En EspaŅol
Share

Ask Mr. Smarty Plants

Mr. Smarty Plants - Non-branching mimosa tree

Ask Mr. Smarty Plants is a free service provided by the staff and volunteers at the Lady Bird Johnson Wildflower Center.

Search Smarty Plants
    
 
See a list of all Smarty Plants questions
Can't find the answer in our existing FAQs, submit a question to Mr. Smarty Plants.

Need help with plant identification, visit the plant identification page.
 
rate this answer
3 ratings

Thursday - June 26, 2008

From: San Antonio, TX
Region: Southwest
Topic: Invasive Plants, Non-Natives, Pruning, Trees
Title: Non-branching mimosa tree
Answered by: Barbara Medford

QUESTION:

I have a Mimosa Tree, just about 2 years old, grown from seed. The problem with it is that it has not branched out, it looks like one long branch growing out of the ground, about 5 feet if stood straight up. Is there anything I can do to shape like a normal Mimosa Tree?

ANSWER:

There are mimosas and mimosas. Two native trees that are called mimosas are Mimosa texana (Texas mimosa) and Desmanthus illinoensis (Illinois bundleflower). However, we're betting the one you refer to is Albizia julibrissi, a non-native of North America, instead native to an area ranging from Iran to Japan. All three are in the Fabaceae or pea family,but there the resemblance ends. At the Lady Bird Johnson Wildflower Center, we promote the use of plants native to North America because they need less fertilizer, water and maintenance growing in their natural habitats, and thus are better for the environment. The problem we had in trying to find the answer to your question is that most websites were more interested in getting rid of the mimosa than getting it to grow normally.

Plant Conservation Alliance Least Wanted Silk Tree.

USDA Forest Service Albizia julibrissin. The USDA Forest Service is usually at least neutral about non-natives but it doesn't have much good to say, and no information on how to make a single trunk branch.

But you didn't ask us to evaluate the value of your tree; you asked how to make it branch. Ordinarily, we would recommend pruning just below a bud area to promote growth of new branches. However, what you have now is a single leader, and most experts strongly advise against pruning leaders. You shouldn't even consider pruning now, in the heat of the summer, but wait until winter has cleaned off the foliage and permitted you to see the skeleton of the tree. By then, perhaps you will be able to see a branch radiating out from the leader that would make an acceptable crotch for the tree. This article from the University of Minnesota Extension on Pruning Trees and Shrubs seems to us to have the best diagrams and instructions for dealing with a young tree. You need to be aware that the mimosa is basically a weak tree, and a storm or even a strong wind could snap that thin leader in two. If that happens, we would advise you to start over with a stronger, native tree.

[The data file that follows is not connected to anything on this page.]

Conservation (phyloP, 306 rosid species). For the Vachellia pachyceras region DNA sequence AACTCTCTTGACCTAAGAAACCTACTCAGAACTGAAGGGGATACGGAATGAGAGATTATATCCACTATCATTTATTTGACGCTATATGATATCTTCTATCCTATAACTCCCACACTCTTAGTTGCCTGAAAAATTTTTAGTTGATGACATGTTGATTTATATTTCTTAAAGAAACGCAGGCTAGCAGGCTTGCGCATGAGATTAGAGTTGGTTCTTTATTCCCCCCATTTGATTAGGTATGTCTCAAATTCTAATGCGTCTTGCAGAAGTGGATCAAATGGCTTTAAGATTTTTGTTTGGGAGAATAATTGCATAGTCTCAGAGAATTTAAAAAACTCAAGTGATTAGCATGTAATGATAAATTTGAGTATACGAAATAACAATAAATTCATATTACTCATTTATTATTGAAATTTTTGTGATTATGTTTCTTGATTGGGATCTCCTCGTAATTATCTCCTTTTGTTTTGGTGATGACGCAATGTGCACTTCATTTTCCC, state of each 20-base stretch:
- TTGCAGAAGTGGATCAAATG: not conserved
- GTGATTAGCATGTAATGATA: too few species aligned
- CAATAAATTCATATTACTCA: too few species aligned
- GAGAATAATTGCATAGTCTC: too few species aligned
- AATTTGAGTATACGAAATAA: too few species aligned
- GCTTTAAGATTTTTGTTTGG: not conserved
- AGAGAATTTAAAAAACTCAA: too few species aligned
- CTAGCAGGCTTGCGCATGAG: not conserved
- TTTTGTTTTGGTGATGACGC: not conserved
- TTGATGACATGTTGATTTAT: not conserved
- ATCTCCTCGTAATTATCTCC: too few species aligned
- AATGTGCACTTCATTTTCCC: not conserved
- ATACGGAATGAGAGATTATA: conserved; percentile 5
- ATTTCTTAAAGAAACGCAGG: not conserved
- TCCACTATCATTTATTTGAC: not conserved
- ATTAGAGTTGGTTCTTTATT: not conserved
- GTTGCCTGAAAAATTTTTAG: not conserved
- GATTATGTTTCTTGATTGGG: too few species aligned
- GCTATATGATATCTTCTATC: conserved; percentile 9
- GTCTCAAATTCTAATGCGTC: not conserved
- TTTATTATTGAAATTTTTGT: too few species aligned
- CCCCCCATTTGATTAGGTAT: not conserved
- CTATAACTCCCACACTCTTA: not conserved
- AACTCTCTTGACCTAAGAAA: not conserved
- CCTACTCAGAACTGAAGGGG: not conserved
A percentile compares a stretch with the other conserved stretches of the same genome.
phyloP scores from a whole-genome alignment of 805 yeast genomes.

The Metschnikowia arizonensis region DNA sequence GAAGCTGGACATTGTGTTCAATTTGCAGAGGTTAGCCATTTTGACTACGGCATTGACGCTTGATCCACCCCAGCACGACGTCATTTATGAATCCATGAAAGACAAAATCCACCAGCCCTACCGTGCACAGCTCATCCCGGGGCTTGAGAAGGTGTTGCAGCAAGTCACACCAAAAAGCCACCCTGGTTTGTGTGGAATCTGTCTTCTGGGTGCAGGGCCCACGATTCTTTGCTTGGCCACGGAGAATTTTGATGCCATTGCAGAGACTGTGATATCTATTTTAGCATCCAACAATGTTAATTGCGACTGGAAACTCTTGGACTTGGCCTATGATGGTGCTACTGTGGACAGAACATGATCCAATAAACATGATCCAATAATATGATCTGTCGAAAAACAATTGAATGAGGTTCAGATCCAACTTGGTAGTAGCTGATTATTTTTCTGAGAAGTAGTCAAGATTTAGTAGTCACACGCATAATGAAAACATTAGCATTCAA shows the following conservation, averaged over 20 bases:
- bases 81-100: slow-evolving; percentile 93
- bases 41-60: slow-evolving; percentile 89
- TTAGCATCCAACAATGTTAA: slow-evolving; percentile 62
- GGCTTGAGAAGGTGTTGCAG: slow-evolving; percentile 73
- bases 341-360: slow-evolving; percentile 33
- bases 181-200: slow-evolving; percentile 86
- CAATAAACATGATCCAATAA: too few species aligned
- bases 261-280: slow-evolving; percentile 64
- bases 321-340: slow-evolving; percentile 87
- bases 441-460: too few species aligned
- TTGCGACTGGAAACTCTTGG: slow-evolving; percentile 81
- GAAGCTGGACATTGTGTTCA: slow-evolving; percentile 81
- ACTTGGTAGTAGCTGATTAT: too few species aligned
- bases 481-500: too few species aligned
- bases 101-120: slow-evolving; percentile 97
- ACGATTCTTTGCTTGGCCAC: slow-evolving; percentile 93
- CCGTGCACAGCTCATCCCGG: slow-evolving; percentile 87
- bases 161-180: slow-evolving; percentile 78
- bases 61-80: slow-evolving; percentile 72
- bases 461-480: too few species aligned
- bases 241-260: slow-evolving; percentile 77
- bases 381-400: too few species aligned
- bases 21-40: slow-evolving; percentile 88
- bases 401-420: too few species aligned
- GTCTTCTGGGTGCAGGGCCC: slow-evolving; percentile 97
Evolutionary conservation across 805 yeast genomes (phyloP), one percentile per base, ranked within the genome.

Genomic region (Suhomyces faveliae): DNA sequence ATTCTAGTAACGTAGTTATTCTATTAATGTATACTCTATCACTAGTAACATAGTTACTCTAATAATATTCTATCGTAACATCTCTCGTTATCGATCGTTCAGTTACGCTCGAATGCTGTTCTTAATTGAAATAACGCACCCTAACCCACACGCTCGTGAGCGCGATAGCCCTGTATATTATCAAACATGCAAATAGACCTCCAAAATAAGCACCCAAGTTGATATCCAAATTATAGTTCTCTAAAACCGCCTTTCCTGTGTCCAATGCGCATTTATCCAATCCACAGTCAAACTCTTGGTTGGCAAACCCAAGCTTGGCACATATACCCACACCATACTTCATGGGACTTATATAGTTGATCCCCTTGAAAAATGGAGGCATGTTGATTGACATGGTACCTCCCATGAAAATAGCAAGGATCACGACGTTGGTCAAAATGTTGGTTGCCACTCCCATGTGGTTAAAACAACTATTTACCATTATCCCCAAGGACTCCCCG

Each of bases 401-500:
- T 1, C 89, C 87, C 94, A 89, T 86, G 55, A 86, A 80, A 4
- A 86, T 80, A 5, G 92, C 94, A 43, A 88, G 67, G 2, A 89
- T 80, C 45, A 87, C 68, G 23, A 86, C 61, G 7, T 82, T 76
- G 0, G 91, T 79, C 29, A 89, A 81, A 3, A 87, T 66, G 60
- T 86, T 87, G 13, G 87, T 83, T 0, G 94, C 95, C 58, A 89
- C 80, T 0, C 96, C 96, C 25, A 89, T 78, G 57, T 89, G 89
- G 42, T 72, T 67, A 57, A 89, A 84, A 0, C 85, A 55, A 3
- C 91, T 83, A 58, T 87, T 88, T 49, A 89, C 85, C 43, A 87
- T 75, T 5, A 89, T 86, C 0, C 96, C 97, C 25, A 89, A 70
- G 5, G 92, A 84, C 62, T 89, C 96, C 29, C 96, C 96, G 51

More Non-Natives Questions

Different kinds of lantana in Wilmington, NC
July 19, 2009 - I live in Wilmington, NC. I spent a small fortune on three varieties of lantana--Cherry Sunrise, Ham & Eggs and Bandana Red. I live on a salt water tidal creek and most are in full sun. Some are i...
view the full question and answer

Locating ruda plants in Florida
January 24, 2009 - Where I can find or who sells Ruda plants? in the Miami, Florida area ?
view the full question and answer

Non-native weeping willow losing leaves
June 03, 2008 - We have a willow tree (weeping), which sprung up naturally about 12 years ago. It has done very well until this summer. After its bloom in late March, it is losing its leaves again..turning yellow and...
view the full question and answer

Non-native photinias dying from Austin
September 14, 2012 - I have some red tip potinias that are dying. The ends of the branches are dying and the leaves are turning brown, I don't think this is the fungus that affects most red tips, any clues?
view the full question and answer

Is the non-native California pepper tree (Schinus molle) toxic for horses?
September 14, 2009 - Is it safe and a good idea to put a horse corral around an established California pepper tree? Thank you, Mr. Smarty Plants
view the full question and answer

Smarty Plants's Facebook profile Support the Wildflower Center by Donating Online or Becoming a Member today.

Mr. Smarty Plants wants you to be his Facebook friend. Click the Facebook icon to add yourself to Mr. Smarty Plants list of friends.
E-NEWSLETTER | BECOME A MEMBER | DONATE NOW | MEDIA | SITEMAP
© 2014 Lady Bird Johnson Wildflower Center